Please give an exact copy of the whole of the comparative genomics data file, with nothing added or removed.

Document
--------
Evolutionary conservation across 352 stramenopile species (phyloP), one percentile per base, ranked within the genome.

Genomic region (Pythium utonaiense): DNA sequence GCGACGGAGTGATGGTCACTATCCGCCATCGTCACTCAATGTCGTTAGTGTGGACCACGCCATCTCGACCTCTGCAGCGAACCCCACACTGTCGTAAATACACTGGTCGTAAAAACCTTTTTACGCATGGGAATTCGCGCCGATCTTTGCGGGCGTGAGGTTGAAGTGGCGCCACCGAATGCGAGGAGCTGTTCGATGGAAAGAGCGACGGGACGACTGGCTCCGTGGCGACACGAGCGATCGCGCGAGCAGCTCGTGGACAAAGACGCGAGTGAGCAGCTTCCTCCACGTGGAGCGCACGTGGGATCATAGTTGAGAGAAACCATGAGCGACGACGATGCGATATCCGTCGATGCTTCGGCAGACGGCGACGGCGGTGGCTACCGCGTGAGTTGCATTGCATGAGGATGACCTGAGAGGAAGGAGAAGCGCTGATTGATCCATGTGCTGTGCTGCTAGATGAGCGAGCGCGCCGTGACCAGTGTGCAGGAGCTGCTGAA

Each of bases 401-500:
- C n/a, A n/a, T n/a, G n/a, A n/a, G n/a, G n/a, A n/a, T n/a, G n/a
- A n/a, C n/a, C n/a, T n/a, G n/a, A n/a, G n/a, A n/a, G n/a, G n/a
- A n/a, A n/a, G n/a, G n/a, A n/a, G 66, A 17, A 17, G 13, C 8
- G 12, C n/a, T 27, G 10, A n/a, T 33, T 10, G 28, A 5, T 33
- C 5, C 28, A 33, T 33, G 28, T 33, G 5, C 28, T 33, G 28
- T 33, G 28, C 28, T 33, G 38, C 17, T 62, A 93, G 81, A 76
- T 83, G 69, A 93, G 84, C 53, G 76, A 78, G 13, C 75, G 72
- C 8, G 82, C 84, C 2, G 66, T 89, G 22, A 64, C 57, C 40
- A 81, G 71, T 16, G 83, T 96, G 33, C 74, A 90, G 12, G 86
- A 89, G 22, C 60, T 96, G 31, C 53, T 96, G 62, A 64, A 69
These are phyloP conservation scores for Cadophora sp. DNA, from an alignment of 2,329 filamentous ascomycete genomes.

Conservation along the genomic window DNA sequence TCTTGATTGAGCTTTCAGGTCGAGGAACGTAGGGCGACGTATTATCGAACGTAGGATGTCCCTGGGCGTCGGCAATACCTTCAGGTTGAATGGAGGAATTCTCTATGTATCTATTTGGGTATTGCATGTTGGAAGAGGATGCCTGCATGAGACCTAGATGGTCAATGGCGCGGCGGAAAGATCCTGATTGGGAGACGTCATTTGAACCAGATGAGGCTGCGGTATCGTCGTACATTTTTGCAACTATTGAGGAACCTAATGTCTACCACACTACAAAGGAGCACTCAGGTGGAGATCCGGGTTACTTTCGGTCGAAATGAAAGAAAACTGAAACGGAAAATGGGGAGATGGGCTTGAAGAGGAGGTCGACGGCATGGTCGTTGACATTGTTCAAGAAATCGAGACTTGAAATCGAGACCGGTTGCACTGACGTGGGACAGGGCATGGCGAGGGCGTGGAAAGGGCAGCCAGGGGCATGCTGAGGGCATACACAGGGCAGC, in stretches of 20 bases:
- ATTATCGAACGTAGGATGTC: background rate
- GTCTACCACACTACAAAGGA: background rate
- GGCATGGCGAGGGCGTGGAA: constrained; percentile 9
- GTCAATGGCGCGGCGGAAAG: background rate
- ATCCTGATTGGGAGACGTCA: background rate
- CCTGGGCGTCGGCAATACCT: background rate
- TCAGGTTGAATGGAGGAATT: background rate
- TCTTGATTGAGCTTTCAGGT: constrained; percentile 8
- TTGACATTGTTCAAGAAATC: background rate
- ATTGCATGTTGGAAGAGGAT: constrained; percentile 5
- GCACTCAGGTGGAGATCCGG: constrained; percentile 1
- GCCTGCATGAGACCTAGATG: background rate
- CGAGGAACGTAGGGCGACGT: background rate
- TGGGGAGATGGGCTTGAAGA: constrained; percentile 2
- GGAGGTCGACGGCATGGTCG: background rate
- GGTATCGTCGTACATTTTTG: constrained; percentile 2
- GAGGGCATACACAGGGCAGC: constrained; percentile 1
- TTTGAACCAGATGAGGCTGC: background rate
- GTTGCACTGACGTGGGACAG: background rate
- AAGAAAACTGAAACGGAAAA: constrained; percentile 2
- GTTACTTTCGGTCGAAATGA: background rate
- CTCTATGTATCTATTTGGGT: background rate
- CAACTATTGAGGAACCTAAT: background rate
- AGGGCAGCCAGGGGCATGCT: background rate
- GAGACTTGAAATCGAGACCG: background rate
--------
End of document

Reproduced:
Evolutionary conservation across 352 stramenopile species (phyloP), one percentile per base, ranked within the genome.

Genomic region (Pythium utonaiense): DNA sequence GCGACGGAGTGATGGTCACTATCCGCCATCGTCACTCAATGTCGTTAGTGTGGACCACGCCATCTCGACCTCTGCAGCGAACCCCACACTGTCGTAAATACACTGGTCGTAAAAACCTTTTTACGCATGGGAATTCGCGCCGATCTTTGCGGGCGTGAGGTTGAAGTGGCGCCACCGAATGCGAGGAGCTGTTCGATGGAAAGAGCGACGGGACGACTGGCTCCGTGGCGACACGAGCGATCGCGCGAGCAGCTCGTGGACAAAGACGCGAGTGAGCAGCTTCCTCCACGTGGAGCGCACGTGGGATCATAGTTGAGAGAAACCATGAGCGACGACGATGCGATATCCGTCGATGCTTCGGCAGACGGCGACGGCGGTGGCTACCGCGTGAGTTGCATTGCATGAGGATGACCTGAGAGGAAGGAGAAGCGCTGATTGATCCATGTGCTGTGCTGCTAGATGAGCGAGCGCGCCGTGACCAGTGTGCAGGAGCTGCTGAA

Each of bases 401-500:
- C n/a, A n/a, T n/a, G n/a, A n/a, G n/a, G n/a, A n/a, T n/a, G n/a
- A n/a, C n/a, C n/a, T n/a, G n/a, A n/a, G n/a, A n/a, G n/a, G n/a
- A n/a, A n/a, G n/a, G n/a, A n/a, G 66, A 17, A 17, G 13, C 8
- G 12, C n/a, T 27, G 10, A n/a, T 33, T 10, G 28, A 5, T 33
- C 5, C 28, A 33, T 33, G 28, T 33, G 5, C 28, T 33, G 28
- T 33, G 28, C 28, T 33, G 38, C 17, T 62, A 93, G 81, A 76
- T 83, G 69, A 93, G 84, C 53, G 76, A 78, G 13, C 75, G 72
- C 8, G 82, C 84, C 2, G 66, T 89, G 22, A 64, C 57, C 40
- A 81, G 71, T 16, G 83, T 96, G 33, C 74, A 90, G 12, G 86
- A 89, G 22, C 60, T 96, G 31, C 53, T 96, G 62, A 64, A 69
These are phyloP conservation scores for Cadophora sp. DNA, from an alignment of 2,329 filamentous ascomycete genomes.

Conservation along the genomic window DNA sequence TCTTGATTGAGCTTTCAGGTCGAGGAACGTAGGGCGACGTATTATCGAACGTAGGATGTCCCTGGGCGTCGGCAATACCTTCAGGTTGAATGGAGGAATTCTCTATGTATCTATTTGGGTATTGCATGTTGGAAGAGGATGCCTGCATGAGACCTAGATGGTCAATGGCGCGGCGGAAAGATCCTGATTGGGAGACGTCATTTGAACCAGATGAGGCTGCGGTATCGTCGTACATTTTTGCAACTATTGAGGAACCTAATGTCTACCACACTACAAAGGAGCACTCAGGTGGAGATCCGGGTTACTTTCGGTCGAAATGAAAGAAAACTGAAACGGAAAATGGGGAGATGGGCTTGAAGAGGAGGTCGACGGCATGGTCGTTGACATTGTTCAAGAAATCGAGACTTGAAATCGAGACCGGTTGCACTGACGTGGGACAGGGCATGGCGAGGGCGTGGAAAGGGCAGCCAGGGGCATGCTGAGGGCATACACAGGGCAGC, in stretches of 20 bases:
- ATTATCGAACGTAGGATGTC: background rate
- GTCTACCACACTACAAAGGA: background rate
- GGCATGGCGAGGGCGTGGAA: constrained; percentile 9
- GTCAATGGCGCGGCGGAAAG: background rate
- ATCCTGATTGGGAGACGTCA: background rate
- CCTGGGCGTCGGCAATACCT: background rate
- TCAGGTTGAATGGAGGAATT: background rate
- TCTTGATTGAGCTTTCAGGT: constrained; percentile 8
- TTGACATTGTTCAAGAAATC: background rate
- ATTGCATGTTGGAAGAGGAT: constrained; percentile 5
- GCACTCAGGTGGAGATCCGG: constrained; percentile 1
- GCCTGCATGAGACCTAGATG: background rate
- CGAGGAACGTAGGGCGACGT: background rate
- TGGGGAGATGGGCTTGAAGA: constrained; percentile 2
- GGAGGTCGACGGCATGGTCG: background rate
- GGTATCGTCGTACATTTTTG: constrained; percentile 2
- GAGGGCATACACAGGGCAGC: constrained; percentile 1
- TTTGAACCAGATGAGGCTGC: background rate
- GTTGCACTGACGTGGGACAG: background rate
- AAGAAAACTGAAACGGAAAA: constrained; percentile 2
- GTTACTTTCGGTCGAAATGA: background rate
- CTCTATGTATCTATTTGGGT: background rate
- CAACTATTGAGGAACCTAAT: background rate
- AGGGCAGCCAGGGGCATGCT: background rate
- GAGACTTGAAATCGAGACCG: background rate